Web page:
The Budget Recommendation Committee meeting Friday focused on the regular enrollment update, a high-level look at the components of the Metropolitan State University of Denver budget and a look to the future.  

The University has seen about a 20% decline in enrollment in the past 10 years from its peak enrollment in 2010-11. The current goal is to maintain enrollment levels that mirror this past fall’s census numbers, totaling 17,466 students with 16,396 undergraduate and 1,070 graduate students. Current projections from MSU Denver’s business-analytics team predict that enrollment will decline by 6%, or 1,048 students, this fall.

Enrollment statistics 

  • Despite a decline in undergraduate students, the number of graduate students has been steadily increasing since 2011. 
  • White-student enrollment has been decreasing while Hispanic-student enrollment has increased. 
  • Black-student enrollment has remained steady. 
  • Male-student enrollment has slightly decreased as female enrollment has slightly increased. 
  • First-generation students have continued increasing and make up 56% of MSU Denver’s student population.  
  • Enrollment of students ages 20-24 has declined by more than 2,000 in the past decade.  
  • There has been slight growth in students who receive low contribution from FAFSA, while about 30% of students do not submit FAFSA. 
  • Undeclared students are less likely to be retained.    

Enrollment next steps 

The University will continue to: 

  • Monitor race, ethnicity and gender enrollment trends across programs; benchmark against other institutions; monitor feeder public-school demographics; and monitor outcomes.  
  • Maximize funding for best-in-class supports for first-generation students. 
  • Identify key issues impacting the college choices of students ages 20-24 and conduct a housing study. 
  • Examine what groups are not filing FAFSA to provide more support; and work with school districts and examine policy to increase FAFSA completion in high school students. 


  • Retain 700 students in the next three years. 
  • Institutionalize early interventions. 
  • Examine new strategies and identify what MSU Denver should stop doing.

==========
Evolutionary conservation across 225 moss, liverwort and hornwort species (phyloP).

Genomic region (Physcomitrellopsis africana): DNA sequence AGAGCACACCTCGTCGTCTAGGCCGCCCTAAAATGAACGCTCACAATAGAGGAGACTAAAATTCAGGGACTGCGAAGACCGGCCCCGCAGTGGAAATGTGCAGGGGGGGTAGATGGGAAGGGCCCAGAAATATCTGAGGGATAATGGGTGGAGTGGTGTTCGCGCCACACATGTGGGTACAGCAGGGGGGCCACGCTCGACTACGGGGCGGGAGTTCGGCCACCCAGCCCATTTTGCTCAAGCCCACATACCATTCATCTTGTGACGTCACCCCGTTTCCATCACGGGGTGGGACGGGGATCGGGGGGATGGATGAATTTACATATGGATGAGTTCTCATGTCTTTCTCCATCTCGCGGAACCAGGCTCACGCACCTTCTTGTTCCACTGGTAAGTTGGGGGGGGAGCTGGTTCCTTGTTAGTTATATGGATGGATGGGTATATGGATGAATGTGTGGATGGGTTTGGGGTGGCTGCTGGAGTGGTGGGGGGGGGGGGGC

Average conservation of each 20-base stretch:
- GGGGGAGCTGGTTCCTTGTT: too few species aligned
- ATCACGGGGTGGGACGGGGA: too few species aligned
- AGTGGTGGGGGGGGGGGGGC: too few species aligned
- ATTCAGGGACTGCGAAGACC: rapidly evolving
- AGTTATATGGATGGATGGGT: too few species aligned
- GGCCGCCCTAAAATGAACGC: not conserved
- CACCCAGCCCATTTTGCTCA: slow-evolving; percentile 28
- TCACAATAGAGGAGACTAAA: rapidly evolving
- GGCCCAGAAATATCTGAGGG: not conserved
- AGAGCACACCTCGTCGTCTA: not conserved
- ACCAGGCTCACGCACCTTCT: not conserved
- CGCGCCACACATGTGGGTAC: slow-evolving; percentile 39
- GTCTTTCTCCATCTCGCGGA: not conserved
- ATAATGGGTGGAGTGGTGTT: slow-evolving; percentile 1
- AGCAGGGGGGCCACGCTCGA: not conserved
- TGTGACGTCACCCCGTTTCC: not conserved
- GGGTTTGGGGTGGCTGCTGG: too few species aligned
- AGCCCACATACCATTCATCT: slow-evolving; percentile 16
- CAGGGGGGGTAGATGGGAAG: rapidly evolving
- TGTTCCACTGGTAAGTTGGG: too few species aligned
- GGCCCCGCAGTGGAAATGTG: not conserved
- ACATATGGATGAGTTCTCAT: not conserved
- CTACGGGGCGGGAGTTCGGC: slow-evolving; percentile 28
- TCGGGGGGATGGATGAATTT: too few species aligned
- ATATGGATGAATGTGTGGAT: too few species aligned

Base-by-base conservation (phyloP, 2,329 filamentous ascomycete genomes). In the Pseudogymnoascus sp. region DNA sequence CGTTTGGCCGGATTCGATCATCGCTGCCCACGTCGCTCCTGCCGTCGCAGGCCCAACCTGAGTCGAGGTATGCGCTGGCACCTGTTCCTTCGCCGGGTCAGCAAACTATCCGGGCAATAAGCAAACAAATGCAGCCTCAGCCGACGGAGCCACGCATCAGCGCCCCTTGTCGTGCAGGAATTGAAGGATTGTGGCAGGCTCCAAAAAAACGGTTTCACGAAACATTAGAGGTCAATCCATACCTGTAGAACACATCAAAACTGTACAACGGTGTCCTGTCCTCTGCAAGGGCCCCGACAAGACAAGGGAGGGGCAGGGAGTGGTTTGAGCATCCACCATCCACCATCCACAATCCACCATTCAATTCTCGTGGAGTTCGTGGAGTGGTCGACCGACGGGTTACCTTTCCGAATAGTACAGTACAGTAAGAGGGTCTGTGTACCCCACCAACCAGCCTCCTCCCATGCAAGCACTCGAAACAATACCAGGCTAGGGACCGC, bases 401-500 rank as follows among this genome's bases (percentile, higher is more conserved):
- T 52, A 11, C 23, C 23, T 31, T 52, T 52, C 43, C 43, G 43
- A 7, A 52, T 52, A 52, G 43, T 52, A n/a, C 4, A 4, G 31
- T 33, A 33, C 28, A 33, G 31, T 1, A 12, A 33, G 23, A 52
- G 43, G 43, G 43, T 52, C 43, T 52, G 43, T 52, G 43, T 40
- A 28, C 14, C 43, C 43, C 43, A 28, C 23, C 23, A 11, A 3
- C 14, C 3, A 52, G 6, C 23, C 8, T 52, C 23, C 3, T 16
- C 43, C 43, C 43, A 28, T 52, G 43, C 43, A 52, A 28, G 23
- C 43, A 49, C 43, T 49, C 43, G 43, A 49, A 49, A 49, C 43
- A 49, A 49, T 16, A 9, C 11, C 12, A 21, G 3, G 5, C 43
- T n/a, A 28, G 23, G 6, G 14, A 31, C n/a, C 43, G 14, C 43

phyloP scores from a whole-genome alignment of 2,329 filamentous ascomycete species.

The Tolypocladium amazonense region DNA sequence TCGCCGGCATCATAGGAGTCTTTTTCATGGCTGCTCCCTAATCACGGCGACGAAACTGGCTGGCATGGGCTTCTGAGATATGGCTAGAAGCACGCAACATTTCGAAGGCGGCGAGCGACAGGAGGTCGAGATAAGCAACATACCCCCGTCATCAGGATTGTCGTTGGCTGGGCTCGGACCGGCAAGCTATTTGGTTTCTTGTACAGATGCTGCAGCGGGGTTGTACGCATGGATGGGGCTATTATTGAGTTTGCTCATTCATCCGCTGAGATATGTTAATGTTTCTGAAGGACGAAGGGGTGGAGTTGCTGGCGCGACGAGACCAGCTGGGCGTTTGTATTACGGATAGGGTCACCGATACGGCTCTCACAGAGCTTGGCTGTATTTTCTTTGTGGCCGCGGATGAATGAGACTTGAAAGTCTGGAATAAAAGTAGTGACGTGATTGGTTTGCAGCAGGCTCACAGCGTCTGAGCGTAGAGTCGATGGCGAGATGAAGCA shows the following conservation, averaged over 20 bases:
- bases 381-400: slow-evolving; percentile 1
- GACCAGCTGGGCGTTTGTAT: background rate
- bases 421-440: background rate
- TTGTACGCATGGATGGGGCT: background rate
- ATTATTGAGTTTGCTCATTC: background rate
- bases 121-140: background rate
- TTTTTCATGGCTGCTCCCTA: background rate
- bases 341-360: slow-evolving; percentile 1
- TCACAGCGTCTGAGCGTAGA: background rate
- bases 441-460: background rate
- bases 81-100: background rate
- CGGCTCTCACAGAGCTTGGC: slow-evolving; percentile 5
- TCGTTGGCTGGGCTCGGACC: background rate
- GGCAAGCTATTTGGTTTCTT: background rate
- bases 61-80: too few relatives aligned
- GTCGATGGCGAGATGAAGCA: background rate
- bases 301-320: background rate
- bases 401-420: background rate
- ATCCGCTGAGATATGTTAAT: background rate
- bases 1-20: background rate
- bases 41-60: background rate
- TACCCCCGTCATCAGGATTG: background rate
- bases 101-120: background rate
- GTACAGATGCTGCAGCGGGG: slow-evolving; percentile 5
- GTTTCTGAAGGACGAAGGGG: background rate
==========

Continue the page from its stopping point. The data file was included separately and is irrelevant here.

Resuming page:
• Identify effective retention strategies and increase funding where students could be served. 
  • Identify gaps (students with disabilities, students who are parenting, justice-involved students, etc.). 

Budget 101

Members also took a comprehensive look at the components of the University’s budget, including sources of revenue, budget allocations, historical and comparative information, challenges, enrollment and the future outlook. 

Operating budget components

MSU Denver is funded primarily through tuition revenue, state support, program fees and indirect cost recoveries. Additionally, the operating budget is fed by auxiliaries such as mandatory student fees, graduate programs and other cash-funded programs as well as business activities such as the Health Center at Auraria. 

Tuition and fees make up the largest portion of the fiscal 2021-22 budget at just over $153.4 million, followed by $72.5 million in state support and nearly $21.5 from the other sources listed above for a total operating budget of nearly $247.5 million. 

Faculty compensation is the University’s largest allocation at nearly $85.2 million, followed by professional-staff compensation ($57.3 million) and nonlabor operating expenses ($54.5 million). The University also contributes $12.2 million to the Auraria Higher Education Center budget, dedicates $9.2 million to scholarships and allots $8.2 million to classified-staff compensation. Other expenses include student- and hourly employee compensation ($5.9 million), support for the Auraria Library ($5.3 million) and executive-leadership compensation ($4 million). 

The presentation also outlined how Colorado has shifted higher-education funding from the state to the student. Students’ share of college tuition increased from around 32% in 2000 to nearly 68% in 2019. Although efforts have been made to increase state funding, Colorado is still ranked 48th in the country for funding per full-time-equivalent student. MSU Denver students receive the second-lowest level of state support at just over $6,000 per FTE student but had remained the lowest-funded institution in the state for more than decade. While the University has relied more heavily on tuition revenue, it has also consistently been the most affordable university in metro Denver. Simultaneously, MSU Denver has grappled with the most significant staff gap. As of 2020, the University’s student-to-employee ratio was 24:1, compared with the University of Colorado Denver’s 2.3:1 

However, enrollment remains the University’s main challenge, as declines since the peak enrollment in 2010-11 have resulted in a cumulative financial loss of $242 million (had 2010-11 enrollment levels continued through 2021-22).  

Future focus

As previously outlined, guidance from the Office of the President and the Office of Strategy is to focus on recovery through upgrades and one-time investments, enrollment stabilization and building toward fiscal 2024 and beyond. Branches and departments have been asked to share their key goals for fiscal 2023, ensuring that those goals are aligned with the 2030 Strategic Plan, prior to the next BRC meeting Friday. Follow the Early Bird for updates and recaps.